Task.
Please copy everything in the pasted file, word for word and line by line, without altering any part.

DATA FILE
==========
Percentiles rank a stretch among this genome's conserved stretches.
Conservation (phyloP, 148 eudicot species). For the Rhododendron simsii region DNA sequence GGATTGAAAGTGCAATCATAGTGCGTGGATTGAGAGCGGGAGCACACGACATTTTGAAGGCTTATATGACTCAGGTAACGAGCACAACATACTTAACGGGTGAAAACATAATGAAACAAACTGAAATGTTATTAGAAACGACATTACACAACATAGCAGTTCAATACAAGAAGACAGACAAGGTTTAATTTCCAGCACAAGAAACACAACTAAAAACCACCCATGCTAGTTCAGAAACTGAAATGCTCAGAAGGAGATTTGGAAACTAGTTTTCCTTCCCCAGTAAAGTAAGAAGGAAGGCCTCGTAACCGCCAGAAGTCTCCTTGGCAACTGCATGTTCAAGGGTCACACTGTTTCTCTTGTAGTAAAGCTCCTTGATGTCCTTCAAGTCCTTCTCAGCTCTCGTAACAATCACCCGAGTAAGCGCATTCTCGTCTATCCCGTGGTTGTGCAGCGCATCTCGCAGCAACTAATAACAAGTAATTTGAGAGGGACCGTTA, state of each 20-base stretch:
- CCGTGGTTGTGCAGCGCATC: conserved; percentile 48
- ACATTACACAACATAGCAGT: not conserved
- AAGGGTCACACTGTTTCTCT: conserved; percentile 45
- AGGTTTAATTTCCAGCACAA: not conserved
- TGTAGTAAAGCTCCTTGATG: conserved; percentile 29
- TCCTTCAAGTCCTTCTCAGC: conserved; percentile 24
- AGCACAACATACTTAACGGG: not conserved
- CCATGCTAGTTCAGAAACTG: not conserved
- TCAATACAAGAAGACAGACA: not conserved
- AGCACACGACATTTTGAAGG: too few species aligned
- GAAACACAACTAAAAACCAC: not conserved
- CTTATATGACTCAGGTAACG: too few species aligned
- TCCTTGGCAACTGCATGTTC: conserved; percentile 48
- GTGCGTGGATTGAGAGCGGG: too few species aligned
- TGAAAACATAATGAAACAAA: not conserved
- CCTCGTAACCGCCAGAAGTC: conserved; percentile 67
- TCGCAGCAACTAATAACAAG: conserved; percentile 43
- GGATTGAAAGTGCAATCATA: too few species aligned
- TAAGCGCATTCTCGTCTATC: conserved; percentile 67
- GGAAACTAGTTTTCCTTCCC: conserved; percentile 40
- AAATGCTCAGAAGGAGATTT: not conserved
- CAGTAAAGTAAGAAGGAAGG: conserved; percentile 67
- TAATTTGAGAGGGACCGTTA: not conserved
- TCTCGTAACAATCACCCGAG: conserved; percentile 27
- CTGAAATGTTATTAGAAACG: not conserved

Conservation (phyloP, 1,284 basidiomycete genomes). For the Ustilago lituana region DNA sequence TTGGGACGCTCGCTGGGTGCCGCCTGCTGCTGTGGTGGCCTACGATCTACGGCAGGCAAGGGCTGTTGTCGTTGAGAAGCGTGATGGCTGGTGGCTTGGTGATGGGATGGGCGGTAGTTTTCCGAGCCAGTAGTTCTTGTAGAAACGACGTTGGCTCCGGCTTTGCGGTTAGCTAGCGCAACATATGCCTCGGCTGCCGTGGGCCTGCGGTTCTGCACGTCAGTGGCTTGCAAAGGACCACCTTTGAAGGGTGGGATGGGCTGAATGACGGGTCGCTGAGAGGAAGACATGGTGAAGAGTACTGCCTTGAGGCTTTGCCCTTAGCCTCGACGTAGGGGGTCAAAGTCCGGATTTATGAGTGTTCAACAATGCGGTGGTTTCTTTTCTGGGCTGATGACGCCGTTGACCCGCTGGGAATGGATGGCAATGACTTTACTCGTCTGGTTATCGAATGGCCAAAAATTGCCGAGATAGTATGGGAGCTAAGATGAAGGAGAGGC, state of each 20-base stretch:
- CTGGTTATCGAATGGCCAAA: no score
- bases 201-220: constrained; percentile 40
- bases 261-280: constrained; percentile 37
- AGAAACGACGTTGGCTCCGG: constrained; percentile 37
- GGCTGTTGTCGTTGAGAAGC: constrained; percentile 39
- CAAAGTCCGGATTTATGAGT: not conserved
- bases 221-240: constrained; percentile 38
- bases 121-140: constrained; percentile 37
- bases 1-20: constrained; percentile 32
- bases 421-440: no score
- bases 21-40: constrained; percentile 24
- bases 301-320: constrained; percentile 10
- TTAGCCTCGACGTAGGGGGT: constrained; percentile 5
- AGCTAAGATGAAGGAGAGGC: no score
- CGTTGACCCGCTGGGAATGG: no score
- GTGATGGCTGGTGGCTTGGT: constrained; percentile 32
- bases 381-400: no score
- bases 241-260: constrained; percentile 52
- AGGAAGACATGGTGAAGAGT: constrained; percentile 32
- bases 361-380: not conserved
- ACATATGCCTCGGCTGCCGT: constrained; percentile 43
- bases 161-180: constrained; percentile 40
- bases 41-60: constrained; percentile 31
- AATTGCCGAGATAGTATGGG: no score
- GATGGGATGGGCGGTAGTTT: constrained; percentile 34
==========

Percentiles rank a stretch among this genome's conserved stretches.
Conservation (phyloP, 148 eudicot species). For the Rhododendron simsii region DNA sequence GGATTGAAAGTGCAATCATAGTGCGTGGATTGAGAGCGGGAGCACACGACATTTTGAAGGCTTATATGACTCAGGTAACGAGCACAACATACTTAACGGGTGAAAACATAATGAAACAAACTGAAATGTTATTAGAAACGACATTACACAACATAGCAGTTCAATACAAGAAGACAGACAAGGTTTAATTTCCAGCACAAGAAACACAACTAAAAACCACCCATGCTAGTTCAGAAACTGAAATGCTCAGAAGGAGATTTGGAAACTAGTTTTCCTTCCCCAGTAAAGTAAGAAGGAAGGCCTCGTAACCGCCAGAAGTCTCCTTGGCAACTGCATGTTCAAGGGTCACACTGTTTCTCTTGTAGTAAAGCTCCTTGATGTCCTTCAAGTCCTTCTCAGCTCTCGTAACAATCACCCGAGTAAGCGCATTCTCGTCTATCCCGTGGTTGTGCAGCGCATCTCGCAGCAACTAATAACAAGTAATTTGAGAGGGACCGTTA, state of each 20-base stretch:
- CCGTGGTTGTGCAGCGCATC: conserved; percentile 48
- ACATTACACAACATAGCAGT: not conserved
- AAGGGTCACACTGTTTCTCT: conserved; percentile 45
- AGGTTTAATTTCCAGCACAA: not conserved
- TGTAGTAAAGCTCCTTGATG: conserved; percentile 29
- TCCTTCAAGTCCTTCTCAGC: conserved; percentile 24
- AGCACAACATACTTAACGGG: not conserved
- CCATGCTAGTTCAGAAACTG: not conserved
- TCAATACAAGAAGACAGACA: not conserved
- AGCACACGACATTTTGAAGG: too few species aligned
- GAAACACAACTAAAAACCAC: not conserved
- CTTATATGACTCAGGTAACG: too few species aligned
- TCCTTGGCAACTGCATGTTC: conserved; percentile 48
- GTGCGTGGATTGAGAGCGGG: too few species aligned
- TGAAAACATAATGAAACAAA: not conserved
- CCTCGTAACCGCCAGAAGTC: conserved; percentile 67
- TCGCAGCAACTAATAACAAG: conserved; percentile 43
- GGATTGAAAGTGCAATCATA: too few species aligned
- TAAGCGCATTCTCGTCTATC: conserved; percentile 67
- GGAAACTAGTTTTCCTTCCC: conserved; percentile 40
- AAATGCTCAGAAGGAGATTT: not conserved
- CAGTAAAGTAAGAAGGAAGG: conserved; percentile 67
- TAATTTGAGAGGGACCGTTA: not conserved
- TCTCGTAACAATCACCCGAG: conserved; percentile 27
- CTGAAATGTTATTAGAAACG: not conserved

Conservation (phyloP, 1,284 basidiomycete genomes). For the Ustilago lituana region DNA sequence TTGGGACGCTCGCTGGGTGCCGCCTGCTGCTGTGGTGGCCTACGATCTACGGCAGGCAAGGGCTGTTGTCGTTGAGAAGCGTGATGGCTGGTGGCTTGGTGATGGGATGGGCGGTAGTTTTCCGAGCCAGTAGTTCTTGTAGAAACGACGTTGGCTCCGGCTTTGCGGTTAGCTAGCGCAACATATGCCTCGGCTGCCGTGGGCCTGCGGTTCTGCACGTCAGTGGCTTGCAAAGGACCACCTTTGAAGGGTGGGATGGGCTGAATGACGGGTCGCTGAGAGGAAGACATGGTGAAGAGTACTGCCTTGAGGCTTTGCCCTTAGCCTCGACGTAGGGGGTCAAAGTCCGGATTTATGAGTGTTCAACAATGCGGTGGTTTCTTTTCTGGGCTGATGACGCCGTTGACCCGCTGGGAATGGATGGCAATGACTTTACTCGTCTGGTTATCGAATGGCCAAAAATTGCCGAGATAGTATGGGAGCTAAGATGAAGGAGAGGC, state of each 20-base stretch:
- CTGGTTATCGAATGGCCAAA: no score
- bases 201-220: constrained; percentile 40
- bases 261-280: constrained; percentile 37
- AGAAACGACGTTGGCTCCGG: constrained; percentile 37
- GGCTGTTGTCGTTGAGAAGC: constrained; percentile 39
- CAAAGTCCGGATTTATGAGT: not conserved
- bases 221-240: constrained; percentile 38
- bases 121-140: constrained; percentile 37
- bases 1-20: constrained; percentile 32
- bases 421-440: no score
- bases 21-40: constrained; percentile 24
- bases 301-320: constrained; percentile 10
- TTAGCCTCGACGTAGGGGGT: constrained; percentile 5
- AGCTAAGATGAAGGAGAGGC: no score
- CGTTGACCCGCTGGGAATGG: no score
- GTGATGGCTGGTGGCTTGGT: constrained; percentile 32
- bases 381-400: no score
- bases 241-260: constrained; percentile 52
- AGGAAGACATGGTGAAGAGT: constrained; percentile 32
- bases 361-380: not conserved
- ACATATGCCTCGGCTGCCGT: constrained; percentile 43
- bases 161-180: constrained; percentile 40
- bases 41-60: constrained; percentile 31
- AATTGCCGAGATAGTATGGG: no score
- GATGGGATGGGCGGTAGTTT: constrained; percentile 34